Landmarks and Mines
There are maps of “Points of Interest” or landmarks tourists visit every summer dotted across the prairies of Sioux country. Landmarks on maps detail where Custer “won” a battle or the site where Laura Ingalls Wilder’s sod home sat. Well-worn tracks of covered wagons are preserved reminders of foreign people crisscrossing our lands. The Massacre at Wounded Knee has a sign neatly condensing an American horror into a few paragraphs where people smile and take photos in front of it, wildly unaware or unwilling to take in the gravity of history repeating itself in perpetuity. To us, the sites are more like land mines. Rife with pain and sorrow, anger, and chaos, each lies in wait, ready to cause destruction and trauma generation after generation, without remorse. If I were to make a Kerouac-esque butcher-paper scroll or map of landmarks and -mines, sans the long-fabled recreational substances, these would be mine, the -marks and -mines of my mother and hers before her.
The 1950s Korean conflict and the 1960s and ’70s Vietnam War’s ramifications echoed World War II holding hostage generations of psychologically damaged soldiers, families, and society, in general. Here are two land mines. The effects of the challenges of gender roles and expectations and race relations carried on in new iterations in a postwar America.
In the US, Native Americans are a minuscule proportion of the overall population yet are one of the highest concentrations of minorities within the military. On top of service, many Native families were systematically separated, moved to unfamiliar urban settings, or boarding schools. Without those bonds, each separation distorted who we were and who we became. During the same era, a substantial number of women, of all backgrounds, became educated and business savvy while soldiers were away. From World War II in the 1930s and 1940s, young couples became parents. Baby Boomers, who birthed Gen Y, Millennials, and Gen Z, each carried a distorted version of roles and expectations to the next. Hanoi Jane aka Jane Fonda received massive backlash for her views against the Vietnam War, negative environmental effects, and promoting women and minority issues; she paid for her commentary in the years following. My mother, Diane Zephier, fought her own battle for equality. Her own Desolation Peak. A -mark and -mine all in one.
Two years after the official end of the Vietnam War, it was 1975 and a striking young woman sat down with her boss, the dean of Arts and Sciences at the University of South Dakota, Vermillion campus. She wanted her salary and benefits to reflect her education and experience in the same way that her colleagues were measured. Her sharp mind and quick wit were rarely acknowledged ahead of her model-like features. Tall, unblemished, golden-brown skin, a mane of long, dark, pin-straight hair cascaded over her shoulder in a chic cut, and a perfect smile distracted from the firecracker within. “After you’re forty, your words will hold more weight than the way you look. It’s just the way it is,” a fact my mother often reminds me.
Her boss quietly sat behind his desk. “I want you to know, it wasn’t intentional. My hands were tied.”
After an injustice is righted, it is impossible to go back to the earlier work relationship. Just as in gambling, the house always wins; when it doesn’t, there’s hell to pay.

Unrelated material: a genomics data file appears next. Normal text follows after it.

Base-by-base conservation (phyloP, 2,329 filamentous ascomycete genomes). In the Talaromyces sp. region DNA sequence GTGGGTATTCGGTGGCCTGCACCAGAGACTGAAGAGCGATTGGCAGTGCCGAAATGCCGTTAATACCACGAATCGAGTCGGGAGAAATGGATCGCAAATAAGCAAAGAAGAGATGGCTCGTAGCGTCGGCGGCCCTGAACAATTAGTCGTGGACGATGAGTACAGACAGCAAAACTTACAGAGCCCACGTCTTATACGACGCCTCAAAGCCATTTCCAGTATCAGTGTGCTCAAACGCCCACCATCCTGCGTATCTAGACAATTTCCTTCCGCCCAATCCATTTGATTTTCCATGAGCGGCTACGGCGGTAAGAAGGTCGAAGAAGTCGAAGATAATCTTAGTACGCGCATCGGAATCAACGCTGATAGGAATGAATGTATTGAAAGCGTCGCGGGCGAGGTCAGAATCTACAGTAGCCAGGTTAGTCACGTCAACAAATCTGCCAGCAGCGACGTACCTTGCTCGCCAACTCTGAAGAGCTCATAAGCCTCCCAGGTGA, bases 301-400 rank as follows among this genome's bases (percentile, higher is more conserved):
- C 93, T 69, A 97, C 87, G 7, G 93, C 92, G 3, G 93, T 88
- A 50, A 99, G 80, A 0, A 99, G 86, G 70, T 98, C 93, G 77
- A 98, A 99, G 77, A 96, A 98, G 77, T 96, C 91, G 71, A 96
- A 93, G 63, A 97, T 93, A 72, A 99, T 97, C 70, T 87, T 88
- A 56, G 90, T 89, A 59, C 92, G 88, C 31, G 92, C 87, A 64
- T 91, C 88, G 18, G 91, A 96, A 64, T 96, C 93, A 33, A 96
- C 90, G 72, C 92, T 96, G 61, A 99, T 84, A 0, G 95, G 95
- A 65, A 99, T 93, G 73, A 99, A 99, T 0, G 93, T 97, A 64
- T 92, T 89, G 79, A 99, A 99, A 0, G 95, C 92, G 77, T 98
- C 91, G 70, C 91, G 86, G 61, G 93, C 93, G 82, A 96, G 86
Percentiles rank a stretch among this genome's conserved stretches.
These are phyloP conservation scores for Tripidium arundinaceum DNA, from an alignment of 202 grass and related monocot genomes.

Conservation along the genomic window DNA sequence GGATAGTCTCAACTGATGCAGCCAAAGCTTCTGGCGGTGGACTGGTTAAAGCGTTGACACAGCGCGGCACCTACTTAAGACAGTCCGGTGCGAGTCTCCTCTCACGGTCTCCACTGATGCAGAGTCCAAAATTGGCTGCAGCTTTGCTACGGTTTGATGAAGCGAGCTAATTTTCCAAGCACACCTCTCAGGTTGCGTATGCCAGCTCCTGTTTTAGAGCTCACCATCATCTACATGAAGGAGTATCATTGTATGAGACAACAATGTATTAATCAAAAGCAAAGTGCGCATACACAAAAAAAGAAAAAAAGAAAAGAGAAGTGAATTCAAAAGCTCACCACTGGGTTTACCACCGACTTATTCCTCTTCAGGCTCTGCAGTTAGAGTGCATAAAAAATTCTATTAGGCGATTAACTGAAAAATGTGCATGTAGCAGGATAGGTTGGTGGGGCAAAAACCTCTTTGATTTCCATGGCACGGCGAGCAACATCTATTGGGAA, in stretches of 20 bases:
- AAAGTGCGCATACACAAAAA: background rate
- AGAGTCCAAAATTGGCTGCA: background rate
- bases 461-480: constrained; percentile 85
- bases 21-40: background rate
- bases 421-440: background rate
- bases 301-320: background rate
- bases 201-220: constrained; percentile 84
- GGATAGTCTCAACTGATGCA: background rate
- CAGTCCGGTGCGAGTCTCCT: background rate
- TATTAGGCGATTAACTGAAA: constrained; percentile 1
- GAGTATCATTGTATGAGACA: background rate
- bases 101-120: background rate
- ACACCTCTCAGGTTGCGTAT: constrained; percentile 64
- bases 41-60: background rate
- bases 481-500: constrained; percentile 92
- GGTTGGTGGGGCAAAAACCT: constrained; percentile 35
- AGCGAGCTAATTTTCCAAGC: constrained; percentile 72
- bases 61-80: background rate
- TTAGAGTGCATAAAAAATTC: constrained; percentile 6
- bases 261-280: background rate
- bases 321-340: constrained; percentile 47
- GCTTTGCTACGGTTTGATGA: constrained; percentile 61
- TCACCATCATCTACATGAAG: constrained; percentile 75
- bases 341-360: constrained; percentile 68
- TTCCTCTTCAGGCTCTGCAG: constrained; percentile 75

You see, my mother, Diane Zephier, was in her first job after finishing her master’s program in social work at USD. She worked with a new, rather WASP-y male colleague, an undergraduate, with less experience. His salary and benefits were significantly greater than hers. Always one to discuss a work-related issue professionally, she met with the dean to remedy the disparity and was at once rebuffed. Though he had negotiated both their salaries, he claimed to be powerless.
Following a consult with the Equal Employment Opportunity Commission (EEOC), she was trial-ready, but the dean and university submitted before word of their transgressions spread further across campus. Until then, they had held on to the usual false naïveté and chain-of-command refrain we still hear today.
That day was different. A young woman, a force to be reckoned with, won. For once, a woman won. A woman of color won. Cash in hand, she bought a pretty sports car and drove off to Wisconsin. To law school. Another mark along the way.
The lesson she’d learned was an important one she passed on to me. It doesn’t matter if you have the glory or the name recognition, it is the justice that extends out to others stuck in the same position in the future. It was an era of change in America. Women found their voices both professionally and socially. Though the names in the papers like Banks, Pelletier, and Trudell were well known and brought Native issues to light, her refrain remained: “Any step we can make forward must be attempted.”
It is a thought I keep with me. My mother’s tenacity and drive may not be as well documented as others. She doesn’t want it that way. She is humble and hardworking in the background of so many issues that affect Natives today and in the future. Her work spans actual landmines—the US military’s use of the Badlands as their bombing range, FEMA aid when tornados hit Oglala, and helping veterans who need VA care for an array of issues. These are her landmarks. Most aren’t physical spaces to plant flags but in people who need them now and in the future.
I like to remind her of the time she took on the US government and won. It’s one she doesn’t see as a big deal. She’s humble. Annoyingly so.
Rapid City, South Dakota